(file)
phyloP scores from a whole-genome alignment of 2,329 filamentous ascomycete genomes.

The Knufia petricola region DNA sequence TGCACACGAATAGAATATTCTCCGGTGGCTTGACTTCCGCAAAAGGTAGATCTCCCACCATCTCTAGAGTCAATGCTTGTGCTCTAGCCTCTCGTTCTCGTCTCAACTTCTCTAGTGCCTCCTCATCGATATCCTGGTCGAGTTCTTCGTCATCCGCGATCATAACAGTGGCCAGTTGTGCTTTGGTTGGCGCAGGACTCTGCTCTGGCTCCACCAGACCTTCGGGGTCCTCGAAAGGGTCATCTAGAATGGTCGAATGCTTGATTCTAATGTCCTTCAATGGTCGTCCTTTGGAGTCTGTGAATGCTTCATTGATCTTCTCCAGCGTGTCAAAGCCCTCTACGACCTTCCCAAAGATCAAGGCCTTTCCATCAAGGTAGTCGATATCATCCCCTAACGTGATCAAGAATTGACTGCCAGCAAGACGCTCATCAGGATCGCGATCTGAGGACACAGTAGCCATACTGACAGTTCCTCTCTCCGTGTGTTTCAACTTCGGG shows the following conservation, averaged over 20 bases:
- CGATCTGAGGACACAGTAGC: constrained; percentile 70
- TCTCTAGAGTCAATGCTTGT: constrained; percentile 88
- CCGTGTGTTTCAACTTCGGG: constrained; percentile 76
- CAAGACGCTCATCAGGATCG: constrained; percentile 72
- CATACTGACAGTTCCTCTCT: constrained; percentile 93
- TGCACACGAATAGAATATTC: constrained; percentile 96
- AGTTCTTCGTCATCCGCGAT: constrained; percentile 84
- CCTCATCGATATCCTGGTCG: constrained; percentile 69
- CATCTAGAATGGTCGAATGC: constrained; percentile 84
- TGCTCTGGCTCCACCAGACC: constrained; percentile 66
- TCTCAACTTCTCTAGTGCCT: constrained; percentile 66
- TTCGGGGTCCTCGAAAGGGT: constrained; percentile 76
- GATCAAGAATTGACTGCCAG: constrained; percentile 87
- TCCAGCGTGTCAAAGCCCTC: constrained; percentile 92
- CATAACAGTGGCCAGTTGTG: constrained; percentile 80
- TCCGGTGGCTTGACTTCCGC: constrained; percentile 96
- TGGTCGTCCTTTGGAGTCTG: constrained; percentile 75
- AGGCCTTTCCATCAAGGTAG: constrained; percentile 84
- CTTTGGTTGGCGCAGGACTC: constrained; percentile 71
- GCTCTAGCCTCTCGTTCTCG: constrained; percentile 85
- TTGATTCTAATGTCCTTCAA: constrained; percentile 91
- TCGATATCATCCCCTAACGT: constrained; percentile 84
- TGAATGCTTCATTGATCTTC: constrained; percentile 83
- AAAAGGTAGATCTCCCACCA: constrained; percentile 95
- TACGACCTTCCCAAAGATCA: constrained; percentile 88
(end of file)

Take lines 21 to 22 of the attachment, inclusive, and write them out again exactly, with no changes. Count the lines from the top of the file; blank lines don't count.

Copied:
- CTTTGGTTGGCGCAGGACTC: constrained; percentile 71
- GCTCTAGCCTCTCGTTCTCG: constrained; percentile 85